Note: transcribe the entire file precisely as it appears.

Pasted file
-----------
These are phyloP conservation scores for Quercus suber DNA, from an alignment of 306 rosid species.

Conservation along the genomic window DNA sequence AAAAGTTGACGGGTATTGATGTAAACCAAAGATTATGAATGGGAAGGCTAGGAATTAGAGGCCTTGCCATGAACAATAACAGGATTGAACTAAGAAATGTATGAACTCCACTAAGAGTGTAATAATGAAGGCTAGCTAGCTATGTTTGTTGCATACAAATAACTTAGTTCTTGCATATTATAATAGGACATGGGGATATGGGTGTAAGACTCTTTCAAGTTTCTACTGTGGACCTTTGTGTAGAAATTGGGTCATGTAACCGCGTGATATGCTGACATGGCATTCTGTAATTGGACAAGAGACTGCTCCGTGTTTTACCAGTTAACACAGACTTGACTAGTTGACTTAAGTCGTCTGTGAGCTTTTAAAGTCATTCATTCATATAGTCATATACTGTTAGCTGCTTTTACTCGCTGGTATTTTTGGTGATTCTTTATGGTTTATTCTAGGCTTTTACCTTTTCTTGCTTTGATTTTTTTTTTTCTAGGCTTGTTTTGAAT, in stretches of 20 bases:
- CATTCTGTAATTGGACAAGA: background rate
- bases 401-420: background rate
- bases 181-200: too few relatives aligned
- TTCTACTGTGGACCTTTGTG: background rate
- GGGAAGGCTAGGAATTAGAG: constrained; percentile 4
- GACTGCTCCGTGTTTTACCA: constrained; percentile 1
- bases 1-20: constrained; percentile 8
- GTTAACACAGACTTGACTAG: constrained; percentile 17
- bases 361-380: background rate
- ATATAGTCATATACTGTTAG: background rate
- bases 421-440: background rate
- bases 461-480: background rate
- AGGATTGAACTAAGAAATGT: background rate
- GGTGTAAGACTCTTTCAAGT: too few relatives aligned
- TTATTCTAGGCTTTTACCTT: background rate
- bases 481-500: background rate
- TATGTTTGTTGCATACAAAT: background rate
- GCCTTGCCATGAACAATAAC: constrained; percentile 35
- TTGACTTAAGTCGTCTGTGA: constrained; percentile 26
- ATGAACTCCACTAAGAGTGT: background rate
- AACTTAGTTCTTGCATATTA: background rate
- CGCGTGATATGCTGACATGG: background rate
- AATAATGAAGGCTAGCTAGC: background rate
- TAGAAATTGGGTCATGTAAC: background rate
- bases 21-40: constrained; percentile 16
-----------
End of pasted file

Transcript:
These are phyloP conservation scores for Quercus suber DNA, from an alignment of 306 rosid species.

Conservation along the genomic window DNA sequence AAAAGTTGACGGGTATTGATGTAAACCAAAGATTATGAATGGGAAGGCTAGGAATTAGAGGCCTTGCCATGAACAATAACAGGATTGAACTAAGAAATGTATGAACTCCACTAAGAGTGTAATAATGAAGGCTAGCTAGCTATGTTTGTTGCATACAAATAACTTAGTTCTTGCATATTATAATAGGACATGGGGATATGGGTGTAAGACTCTTTCAAGTTTCTACTGTGGACCTTTGTGTAGAAATTGGGTCATGTAACCGCGTGATATGCTGACATGGCATTCTGTAATTGGACAAGAGACTGCTCCGTGTTTTACCAGTTAACACAGACTTGACTAGTTGACTTAAGTCGTCTGTGAGCTTTTAAAGTCATTCATTCATATAGTCATATACTGTTAGCTGCTTTTACTCGCTGGTATTTTTGGTGATTCTTTATGGTTTATTCTAGGCTTTTACCTTTTCTTGCTTTGATTTTTTTTTTTCTAGGCTTGTTTTGAAT, in stretches of 20 bases:
- CATTCTGTAATTGGACAAGA: background rate
- bases 401-420: background rate
- bases 181-200: too few relatives aligned
- TTCTACTGTGGACCTTTGTG: background rate
- GGGAAGGCTAGGAATTAGAG: constrained; percentile 4
- GACTGCTCCGTGTTTTACCA: constrained; percentile 1
- bases 1-20: constrained; percentile 8
- GTTAACACAGACTTGACTAG: constrained; percentile 17
- bases 361-380: background rate
- ATATAGTCATATACTGTTAG: background rate
- bases 421-440: background rate
- bases 461-480: background rate
- AGGATTGAACTAAGAAATGT: background rate
- GGTGTAAGACTCTTTCAAGT: too few relatives aligned
- TTATTCTAGGCTTTTACCTT: background rate
- bases 481-500: background rate
- TATGTTTGTTGCATACAAAT: background rate
- GCCTTGCCATGAACAATAAC: constrained; percentile 35
- TTGACTTAAGTCGTCTGTGA: constrained; percentile 26
- ATGAACTCCACTAAGAGTGT: background rate
- AACTTAGTTCTTGCATATTA: background rate
- CGCGTGATATGCTGACATGG: background rate
- AATAATGAAGGCTAGCTAGC: background rate
- TAGAAATTGGGTCATGTAAC: background rate
- bases 21-40: constrained; percentile 16